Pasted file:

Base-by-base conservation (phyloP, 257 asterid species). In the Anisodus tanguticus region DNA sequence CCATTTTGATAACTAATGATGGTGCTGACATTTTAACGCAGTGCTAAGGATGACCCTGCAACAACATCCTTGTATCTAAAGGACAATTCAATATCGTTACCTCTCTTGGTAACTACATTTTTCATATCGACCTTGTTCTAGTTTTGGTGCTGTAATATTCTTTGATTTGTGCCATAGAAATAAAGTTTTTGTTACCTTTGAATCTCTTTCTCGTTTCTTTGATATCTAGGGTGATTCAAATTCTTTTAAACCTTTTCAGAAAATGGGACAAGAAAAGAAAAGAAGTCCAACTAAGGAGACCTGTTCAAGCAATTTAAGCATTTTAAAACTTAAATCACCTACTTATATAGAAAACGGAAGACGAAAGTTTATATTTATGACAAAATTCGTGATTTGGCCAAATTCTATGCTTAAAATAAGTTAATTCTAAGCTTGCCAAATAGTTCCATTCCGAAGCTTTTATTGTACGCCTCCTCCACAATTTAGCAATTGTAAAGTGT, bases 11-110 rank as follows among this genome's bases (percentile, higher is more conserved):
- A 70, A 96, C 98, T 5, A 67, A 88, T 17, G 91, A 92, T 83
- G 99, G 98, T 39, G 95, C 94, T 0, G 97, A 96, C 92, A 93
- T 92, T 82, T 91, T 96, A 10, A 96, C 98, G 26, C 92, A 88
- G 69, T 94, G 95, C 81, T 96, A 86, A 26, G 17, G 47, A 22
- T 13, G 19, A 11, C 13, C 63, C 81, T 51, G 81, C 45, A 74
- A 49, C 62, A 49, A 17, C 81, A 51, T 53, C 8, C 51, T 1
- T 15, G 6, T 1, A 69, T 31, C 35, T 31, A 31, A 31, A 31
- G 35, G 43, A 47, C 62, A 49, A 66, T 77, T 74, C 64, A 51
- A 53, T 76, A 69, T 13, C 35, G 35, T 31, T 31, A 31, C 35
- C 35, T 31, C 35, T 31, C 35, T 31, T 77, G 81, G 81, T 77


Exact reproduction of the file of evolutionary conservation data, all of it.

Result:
Base-by-base conservation (phyloP, 257 asterid species). In the Anisodus tanguticus region DNA sequence CCATTTTGATAACTAATGATGGTGCTGACATTTTAACGCAGTGCTAAGGATGACCCTGCAACAACATCCTTGTATCTAAAGGACAATTCAATATCGTTACCTCTCTTGGTAACTACATTTTTCATATCGACCTTGTTCTAGTTTTGGTGCTGTAATATTCTTTGATTTGTGCCATAGAAATAAAGTTTTTGTTACCTTTGAATCTCTTTCTCGTTTCTTTGATATCTAGGGTGATTCAAATTCTTTTAAACCTTTTCAGAAAATGGGACAAGAAAAGAAAAGAAGTCCAACTAAGGAGACCTGTTCAAGCAATTTAAGCATTTTAAAACTTAAATCACCTACTTATATAGAAAACGGAAGACGAAAGTTTATATTTATGACAAAATTCGTGATTTGGCCAAATTCTATGCTTAAAATAAGTTAATTCTAAGCTTGCCAAATAGTTCCATTCCGAAGCTTTTATTGTACGCCTCCTCCACAATTTAGCAATTGTAAAGTGT, bases 11-110 rank as follows among this genome's bases (percentile, higher is more conserved):
- A 70, A 96, C 98, T 5, A 67, A 88, T 17, G 91, A 92, T 83
- G 99, G 98, T 39, G 95, C 94, T 0, G 97, A 96, C 92, A 93
- T 92, T 82, T 91, T 96, A 10, A 96, C 98, G 26, C 92, A 88
- G 69, T 94, G 95, C 81, T 96, A 86, A 26, G 17, G 47, A 22
- T 13, G 19, A 11, C 13, C 63, C 81, T 51, G 81, C 45, A 74
- A 49, C 62, A 49, A 17, C 81, A 51, T 53, C 8, C 51, T 1
- T 15, G 6, T 1, A 69, T 31, C 35, T 31, A 31, A 31, A 31
- G 35, G 43, A 47, C 62, A 49, A 66, T 77, T 74, C 64, A 51
- A 53, T 76, A 69, T 13, C 35, G 35, T 31, T 31, A 31, C 35
- C 35, T 31, C 35, T 31, C 35, T 31, T 77, G 81, G 81, T 77